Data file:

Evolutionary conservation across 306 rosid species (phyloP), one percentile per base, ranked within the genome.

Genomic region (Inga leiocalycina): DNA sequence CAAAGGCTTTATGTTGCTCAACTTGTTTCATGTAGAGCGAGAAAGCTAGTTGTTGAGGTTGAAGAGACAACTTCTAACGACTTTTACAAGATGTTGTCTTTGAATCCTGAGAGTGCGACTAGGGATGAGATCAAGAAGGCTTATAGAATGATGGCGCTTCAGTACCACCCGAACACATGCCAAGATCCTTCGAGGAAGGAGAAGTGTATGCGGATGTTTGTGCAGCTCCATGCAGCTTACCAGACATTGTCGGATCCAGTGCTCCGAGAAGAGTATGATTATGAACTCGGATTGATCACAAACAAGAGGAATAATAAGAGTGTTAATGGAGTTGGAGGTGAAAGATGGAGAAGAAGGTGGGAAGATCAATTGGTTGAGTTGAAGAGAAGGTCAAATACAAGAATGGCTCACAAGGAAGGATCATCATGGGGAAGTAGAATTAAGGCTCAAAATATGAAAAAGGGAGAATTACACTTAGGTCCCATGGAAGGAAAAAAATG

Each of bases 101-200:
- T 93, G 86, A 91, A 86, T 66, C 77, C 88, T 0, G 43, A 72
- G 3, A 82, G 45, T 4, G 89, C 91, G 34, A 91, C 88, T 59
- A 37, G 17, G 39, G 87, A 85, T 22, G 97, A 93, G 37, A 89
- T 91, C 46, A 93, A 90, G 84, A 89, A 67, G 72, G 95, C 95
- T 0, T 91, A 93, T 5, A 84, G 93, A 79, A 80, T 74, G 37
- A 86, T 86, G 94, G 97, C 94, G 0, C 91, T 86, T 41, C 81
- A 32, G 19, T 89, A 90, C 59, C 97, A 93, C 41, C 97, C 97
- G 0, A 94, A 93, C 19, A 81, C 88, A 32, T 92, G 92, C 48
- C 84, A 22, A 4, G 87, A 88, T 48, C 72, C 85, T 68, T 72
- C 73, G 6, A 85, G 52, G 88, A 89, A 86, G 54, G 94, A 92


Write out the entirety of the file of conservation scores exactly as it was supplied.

Evolutionary conservation across 306 rosid species (phyloP), one percentile per base, ranked within the genome.

Genomic region (Inga leiocalycina): DNA sequence CAAAGGCTTTATGTTGCTCAACTTGTTTCATGTAGAGCGAGAAAGCTAGTTGTTGAGGTTGAAGAGACAACTTCTAACGACTTTTACAAGATGTTGTCTTTGAATCCTGAGAGTGCGACTAGGGATGAGATCAAGAAGGCTTATAGAATGATGGCGCTTCAGTACCACCCGAACACATGCCAAGATCCTTCGAGGAAGGAGAAGTGTATGCGGATGTTTGTGCAGCTCCATGCAGCTTACCAGACATTGTCGGATCCAGTGCTCCGAGAAGAGTATGATTATGAACTCGGATTGATCACAAACAAGAGGAATAATAAGAGTGTTAATGGAGTTGGAGGTGAAAGATGGAGAAGAAGGTGGGAAGATCAATTGGTTGAGTTGAAGAGAAGGTCAAATACAAGAATGGCTCACAAGGAAGGATCATCATGGGGAAGTAGAATTAAGGCTCAAAATATGAAAAAGGGAGAATTACACTTAGGTCCCATGGAAGGAAAAAAATG

Each of bases 101-200:
- T 93, G 86, A 91, A 86, T 66, C 77, C 88, T 0, G 43, A 72
- G 3, A 82, G 45, T 4, G 89, C 91, G 34, A 91, C 88, T 59
- A 37, G 17, G 39, G 87, A 85, T 22, G 97, A 93, G 37, A 89
- T 91, C 46, A 93, A 90, G 84, A 89, A 67, G 72, G 95, C 95
- T 0, T 91, A 93, T 5, A 84, G 93, A 79, A 80, T 74, G 37
- A 86, T 86, G 94, G 97, C 94, G 0, C 91, T 86, T 41, C 81
- A 32, G 19, T 89, A 90, C 59, C 97, A 93, C 41, C 97, C 97
- G 0, A 94, A 93, C 19, A 81, C 88, A 32, T 92, G 92, C 48
- C 84, A 22, A 4, G 87, A 88, T 48, C 72, C 85, T 68, T 72
- C 73, G 6, A 85, G 52, G 88, A 89, A 86, G 54, G 94, A 92